The Environmental Protection Agency better known as the EPA is ultimately responsible for the air quality management in the United States of America. Although, the EPA assigns other businesses, programs, groups, organizations and entities the miscellaneous tasks related to air quality management they are the group or organization assigned the task by the federal government.
The EPA has the responsibility of the following air quality management standards, air quality improvements, air quality monitoring, home air quality, indoor air quality, outdoor air quality, poor air quality, air quality standards updates, air quality testing and air quality levels. These are only a few of the many air quality management areas of interest that the EPA is needed to monitor.
The standards involved with air quality management are grouped into Primary and Secondary air quality standards. Primary air quality standards were set to protect public health. The Primary standards include sensitive pollutants such as those that contribute to asthma and the pollutants dangerous to children and the elderly. Secondary air quality standards are those set to the welfare of the public. The pollutants included in the Secondary standards include pollutants effecting animals, visibility, buildings, crops and vegetation.
The reason that the EPA is ultimately responsible for air quality management is because of the Clean Air Act of 1970. In 1970, the Clean Air Act was passed and created the need for an organization to manage the specific aspects of the act.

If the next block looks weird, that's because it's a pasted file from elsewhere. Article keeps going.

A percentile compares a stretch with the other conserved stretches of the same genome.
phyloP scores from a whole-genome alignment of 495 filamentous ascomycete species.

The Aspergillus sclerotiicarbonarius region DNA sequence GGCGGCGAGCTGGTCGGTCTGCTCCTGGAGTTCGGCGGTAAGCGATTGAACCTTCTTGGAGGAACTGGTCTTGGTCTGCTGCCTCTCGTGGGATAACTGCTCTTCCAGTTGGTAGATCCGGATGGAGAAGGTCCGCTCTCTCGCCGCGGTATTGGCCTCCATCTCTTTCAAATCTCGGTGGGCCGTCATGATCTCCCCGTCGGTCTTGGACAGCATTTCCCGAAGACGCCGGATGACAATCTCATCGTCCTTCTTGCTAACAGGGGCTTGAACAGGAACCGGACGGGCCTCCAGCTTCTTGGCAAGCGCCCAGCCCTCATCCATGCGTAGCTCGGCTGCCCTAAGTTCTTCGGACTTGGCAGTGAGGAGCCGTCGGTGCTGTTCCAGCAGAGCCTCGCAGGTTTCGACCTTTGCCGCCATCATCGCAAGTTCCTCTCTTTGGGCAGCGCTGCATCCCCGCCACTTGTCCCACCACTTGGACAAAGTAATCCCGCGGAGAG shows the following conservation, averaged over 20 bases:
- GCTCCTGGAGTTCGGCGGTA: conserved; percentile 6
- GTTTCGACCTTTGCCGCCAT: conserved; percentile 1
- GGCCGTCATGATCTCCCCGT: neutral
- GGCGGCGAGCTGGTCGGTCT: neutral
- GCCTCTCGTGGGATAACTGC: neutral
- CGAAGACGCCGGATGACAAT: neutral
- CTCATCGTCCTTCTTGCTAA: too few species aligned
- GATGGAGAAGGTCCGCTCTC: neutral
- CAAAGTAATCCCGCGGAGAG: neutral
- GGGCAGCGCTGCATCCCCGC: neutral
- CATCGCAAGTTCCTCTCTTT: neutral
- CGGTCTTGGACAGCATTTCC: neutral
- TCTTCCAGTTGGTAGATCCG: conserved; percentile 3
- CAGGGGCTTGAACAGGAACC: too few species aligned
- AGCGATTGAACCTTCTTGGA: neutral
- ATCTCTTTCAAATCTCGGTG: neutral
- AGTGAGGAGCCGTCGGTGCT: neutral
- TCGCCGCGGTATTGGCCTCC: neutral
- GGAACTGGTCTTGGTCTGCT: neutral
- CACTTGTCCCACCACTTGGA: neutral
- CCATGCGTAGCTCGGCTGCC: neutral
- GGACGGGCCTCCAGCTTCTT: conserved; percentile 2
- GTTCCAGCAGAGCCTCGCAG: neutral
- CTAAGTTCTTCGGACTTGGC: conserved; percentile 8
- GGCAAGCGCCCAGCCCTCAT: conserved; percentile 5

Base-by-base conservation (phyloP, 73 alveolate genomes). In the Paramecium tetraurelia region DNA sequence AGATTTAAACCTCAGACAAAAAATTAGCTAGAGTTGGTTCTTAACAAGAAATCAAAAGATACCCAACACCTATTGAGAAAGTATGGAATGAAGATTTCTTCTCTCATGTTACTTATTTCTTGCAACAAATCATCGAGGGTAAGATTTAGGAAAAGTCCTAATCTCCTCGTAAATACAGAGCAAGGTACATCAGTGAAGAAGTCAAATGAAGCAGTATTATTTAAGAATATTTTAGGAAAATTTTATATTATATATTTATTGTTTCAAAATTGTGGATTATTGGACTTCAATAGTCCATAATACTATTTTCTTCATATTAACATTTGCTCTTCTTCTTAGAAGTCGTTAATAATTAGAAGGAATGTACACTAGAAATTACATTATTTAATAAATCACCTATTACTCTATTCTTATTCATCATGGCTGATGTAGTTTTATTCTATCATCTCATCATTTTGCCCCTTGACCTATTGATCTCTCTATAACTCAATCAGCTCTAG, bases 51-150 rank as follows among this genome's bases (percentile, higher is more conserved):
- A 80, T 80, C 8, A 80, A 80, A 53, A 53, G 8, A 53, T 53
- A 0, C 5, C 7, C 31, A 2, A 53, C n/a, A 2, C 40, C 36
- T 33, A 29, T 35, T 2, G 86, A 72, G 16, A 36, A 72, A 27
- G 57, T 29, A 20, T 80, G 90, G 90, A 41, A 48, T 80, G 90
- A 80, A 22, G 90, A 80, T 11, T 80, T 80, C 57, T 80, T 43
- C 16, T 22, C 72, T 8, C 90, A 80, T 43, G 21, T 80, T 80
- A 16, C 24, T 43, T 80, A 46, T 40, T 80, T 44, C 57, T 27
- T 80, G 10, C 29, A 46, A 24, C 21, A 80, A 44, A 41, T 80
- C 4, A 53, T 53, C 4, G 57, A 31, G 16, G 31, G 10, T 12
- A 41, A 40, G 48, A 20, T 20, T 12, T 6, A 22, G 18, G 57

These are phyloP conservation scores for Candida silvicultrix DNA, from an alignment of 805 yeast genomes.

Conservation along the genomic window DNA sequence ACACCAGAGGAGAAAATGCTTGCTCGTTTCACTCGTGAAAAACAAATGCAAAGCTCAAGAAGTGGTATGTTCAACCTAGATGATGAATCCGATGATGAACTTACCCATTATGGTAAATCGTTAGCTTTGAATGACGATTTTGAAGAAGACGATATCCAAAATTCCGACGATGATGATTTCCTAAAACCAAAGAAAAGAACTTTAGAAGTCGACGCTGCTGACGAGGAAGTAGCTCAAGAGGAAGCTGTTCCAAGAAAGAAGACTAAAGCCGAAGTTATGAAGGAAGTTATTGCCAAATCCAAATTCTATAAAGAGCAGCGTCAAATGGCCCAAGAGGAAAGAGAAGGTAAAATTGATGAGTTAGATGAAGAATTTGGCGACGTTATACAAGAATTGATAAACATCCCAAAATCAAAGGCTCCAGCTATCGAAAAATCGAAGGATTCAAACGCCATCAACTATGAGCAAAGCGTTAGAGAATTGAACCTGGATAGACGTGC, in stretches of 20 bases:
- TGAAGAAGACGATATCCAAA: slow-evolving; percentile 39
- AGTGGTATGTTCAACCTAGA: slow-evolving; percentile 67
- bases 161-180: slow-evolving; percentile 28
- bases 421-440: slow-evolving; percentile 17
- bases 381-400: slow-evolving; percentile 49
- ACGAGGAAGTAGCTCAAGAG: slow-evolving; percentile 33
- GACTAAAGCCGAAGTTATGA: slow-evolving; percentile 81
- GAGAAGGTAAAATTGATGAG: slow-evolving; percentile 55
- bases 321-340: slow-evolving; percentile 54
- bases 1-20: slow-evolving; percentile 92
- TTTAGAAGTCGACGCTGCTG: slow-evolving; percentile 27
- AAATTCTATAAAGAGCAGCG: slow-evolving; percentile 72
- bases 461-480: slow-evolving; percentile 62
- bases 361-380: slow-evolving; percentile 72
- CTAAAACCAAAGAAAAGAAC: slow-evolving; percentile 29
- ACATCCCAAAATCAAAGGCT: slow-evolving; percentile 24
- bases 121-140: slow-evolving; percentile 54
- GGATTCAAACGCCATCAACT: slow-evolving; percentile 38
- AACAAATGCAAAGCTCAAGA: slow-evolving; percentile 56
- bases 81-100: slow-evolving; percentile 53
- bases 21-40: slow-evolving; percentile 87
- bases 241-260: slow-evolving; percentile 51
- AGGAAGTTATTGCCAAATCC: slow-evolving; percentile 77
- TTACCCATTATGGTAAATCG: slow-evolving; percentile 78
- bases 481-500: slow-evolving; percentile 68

The Clean Air Act needs the EPA to set air quality standards for six harmful pollutants. The six pollutants that the EPA Office of Air Quality Planning and Standards or the OAQPS has set standards for are Carbon Monoxide, Lead, Nitrogen Dioxide, Ozone, Particulate Matter and Sulfur Dioxide. These six pollutants are called criteria pollutants. The units used to measure these pollutants are parts per million (ppm) by volume, milligrams (mg/m3), and micrograms per cubic meter of air (g/m3).
These pollutants were named and the standards were set because the Clean Air Act needs the EPA to do so. The Clean Air Act also tells the EPA to review and update these standards to make sure that they continue to protect the public and the environment, as the updates are needed.
In 1990, the last amendment was added to the Clean Air Act. The Clean Air Act is still reviewed for needed amendments and changes as science and industry change the way that the monitoring and testing is done.
The EPA does air quality management because they were the organization named responsible by the United States government after the Clean Air Act was passed in 1970.